The Consumer Financial Protection Bureau has announced that, effective May 3, 2021, as part of the CDC eviction moratorium, a “debt collector” must serve a certain disclosure to residents with the non-payment notice. It is unclear whether this applies to property managers. However, the CFPB is abundantly clear that this information must be served with the termination of tenancy notice, and not just with the eviction lawsuit. The sample language of two alternatives is written at the bottom of this article.

Important questions:


The order says that it only applies to “debt collectors.” It says that this “generally” does not include owners and landlords dealing with amounts owed to them. It does not specifically address property managers. The order says it applies to attorneys. Without going into a full analysis of the FDCPA, a debt collector does not include the original creditor to whom the money is owed. If an individual owner serves a notice for
amounts he/she is owed, they are not a debt collector and this rule does not apply(unless they use differing names which make it appear a third party is collecting the amounts). It becomes more grey when managers are involved, and it may depend if the amounts were previously owed to the management company (tenant advocates may argue that a manager works for a management company that is different from the owner and thus the FDCPA would apply). There is little downside, but significant risk if you fail to include the language and it is later determined that you are a debt collector.


The sample language below, has two versions people can use: (1) language that only refers to the federal moratorium, and (2) more broad language that refers to the federal moratorium, as well as any state, local or tribal moratorium. While there currently is no additional moratorium in Arizona, it may still be advisable to use the more broad language, but such discussion should be had with counsel.


It says debt collectors must have this language in non payment notices, and if a notice that is not for non-payment is being served, the language is not necessarily required. Regardless, it would be wise to include such language in all notices to avoid problems. For example, since the Arizona Supreme Court says that non-renewals may be covered by the CDC, such non-renewal notices should include the proposed language. Partial payment agreements must have this new language. Noncompliance notices or immediates do not have to have the language per the CFPB, but again, it cannot hurt to include such language to be safe especially when amounts are being sought. For example, while noncompliances are not demands for payment, they could be treated as such, if the manager is asking for payment of items such as deposits, damage to the property or pest control. Its easier to require all notices to have the CFPB language so a manager does not inadvertently use the wrong notice. Further, the CFPB stated that if an eviction is filed for both the noncompliance and non payment, then the court filings must have the disclosure language. Since eviction judgments in Arizona usually include an amount of rent, all eviction actions must have such language.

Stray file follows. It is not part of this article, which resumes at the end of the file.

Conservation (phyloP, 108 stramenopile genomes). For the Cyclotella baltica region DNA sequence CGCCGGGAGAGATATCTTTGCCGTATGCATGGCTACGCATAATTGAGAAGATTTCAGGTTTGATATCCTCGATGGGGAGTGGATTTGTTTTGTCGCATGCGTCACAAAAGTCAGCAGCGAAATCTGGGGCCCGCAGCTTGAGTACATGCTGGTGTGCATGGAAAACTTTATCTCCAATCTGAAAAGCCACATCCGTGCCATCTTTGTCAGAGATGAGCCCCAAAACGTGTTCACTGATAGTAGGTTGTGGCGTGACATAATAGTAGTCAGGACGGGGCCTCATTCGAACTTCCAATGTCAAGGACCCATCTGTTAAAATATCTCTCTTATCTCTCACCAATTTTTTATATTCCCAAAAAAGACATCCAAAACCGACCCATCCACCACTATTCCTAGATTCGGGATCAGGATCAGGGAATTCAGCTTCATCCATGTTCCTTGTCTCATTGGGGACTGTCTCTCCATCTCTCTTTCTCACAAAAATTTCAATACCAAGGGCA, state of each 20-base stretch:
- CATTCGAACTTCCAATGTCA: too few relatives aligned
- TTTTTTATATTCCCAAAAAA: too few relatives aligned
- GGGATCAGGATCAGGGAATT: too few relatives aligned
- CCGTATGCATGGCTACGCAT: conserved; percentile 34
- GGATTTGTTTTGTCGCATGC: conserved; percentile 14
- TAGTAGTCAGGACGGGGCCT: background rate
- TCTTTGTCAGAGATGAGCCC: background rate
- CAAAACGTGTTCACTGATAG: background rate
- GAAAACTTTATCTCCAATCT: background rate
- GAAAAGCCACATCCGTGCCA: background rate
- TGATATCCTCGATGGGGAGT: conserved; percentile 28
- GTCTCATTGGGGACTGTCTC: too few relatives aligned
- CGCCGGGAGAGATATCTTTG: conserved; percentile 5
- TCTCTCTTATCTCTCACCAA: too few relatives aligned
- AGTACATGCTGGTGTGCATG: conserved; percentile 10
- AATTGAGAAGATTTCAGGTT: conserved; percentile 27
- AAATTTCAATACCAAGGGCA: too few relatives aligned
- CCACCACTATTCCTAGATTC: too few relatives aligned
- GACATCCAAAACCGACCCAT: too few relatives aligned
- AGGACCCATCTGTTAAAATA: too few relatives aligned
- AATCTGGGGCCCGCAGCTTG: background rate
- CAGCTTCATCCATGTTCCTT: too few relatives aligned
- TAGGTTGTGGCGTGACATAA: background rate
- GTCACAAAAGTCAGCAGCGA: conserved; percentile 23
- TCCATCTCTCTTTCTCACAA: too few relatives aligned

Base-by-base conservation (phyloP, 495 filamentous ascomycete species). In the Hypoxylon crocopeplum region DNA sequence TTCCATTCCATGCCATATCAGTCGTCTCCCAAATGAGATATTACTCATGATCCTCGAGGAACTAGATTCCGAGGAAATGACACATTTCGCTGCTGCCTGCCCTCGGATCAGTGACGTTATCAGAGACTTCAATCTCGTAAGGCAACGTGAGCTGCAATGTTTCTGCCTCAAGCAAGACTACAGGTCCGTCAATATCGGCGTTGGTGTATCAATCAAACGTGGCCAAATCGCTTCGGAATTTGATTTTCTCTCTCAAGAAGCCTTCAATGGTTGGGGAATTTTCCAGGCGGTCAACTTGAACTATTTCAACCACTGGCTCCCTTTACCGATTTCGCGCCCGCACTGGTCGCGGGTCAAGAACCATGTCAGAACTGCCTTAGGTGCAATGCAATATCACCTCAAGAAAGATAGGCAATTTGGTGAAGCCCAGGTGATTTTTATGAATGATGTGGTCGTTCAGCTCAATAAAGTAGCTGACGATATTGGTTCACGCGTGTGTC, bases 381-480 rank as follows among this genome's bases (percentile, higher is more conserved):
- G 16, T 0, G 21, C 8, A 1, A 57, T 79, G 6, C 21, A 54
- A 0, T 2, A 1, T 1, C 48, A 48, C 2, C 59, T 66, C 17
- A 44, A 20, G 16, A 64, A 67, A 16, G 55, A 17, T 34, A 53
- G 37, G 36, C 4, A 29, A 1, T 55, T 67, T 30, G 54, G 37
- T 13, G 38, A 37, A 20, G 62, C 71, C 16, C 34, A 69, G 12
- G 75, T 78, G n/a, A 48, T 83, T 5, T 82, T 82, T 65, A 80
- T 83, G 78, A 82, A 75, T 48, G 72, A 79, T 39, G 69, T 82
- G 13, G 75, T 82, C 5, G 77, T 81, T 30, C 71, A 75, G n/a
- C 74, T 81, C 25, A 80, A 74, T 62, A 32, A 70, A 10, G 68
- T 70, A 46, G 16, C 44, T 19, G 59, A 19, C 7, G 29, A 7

We will be updating all of our forms for May 3, 2021. We suggest managers change their forms as well. Owners and managers should be very careful as to how they proceed with notices and evictions and consult with an attorney when setting forth new policies on these matters. There are significant financial penalties for violating the FDCPA including but not limited to class action lawsuits.

Here is the sample language:


Because of the global COVID-19 pandemic, you may be eligible for temporary protection from eviction under Federal law.

Learn the steps you should take now:
– Visit
– Or call a housing counselor at 800-569-4287



Because of the global COVID-19 pandemic, you may be eligible for temporary protection from eviction under the laws of your State, territory, locality, or tribal area, or under Federal law.

Learn the steps you should take now:
– Visit
– Or call a housing counselor at 800-569-4287


by Mark B. Zinman, Attorney, Zona Law Group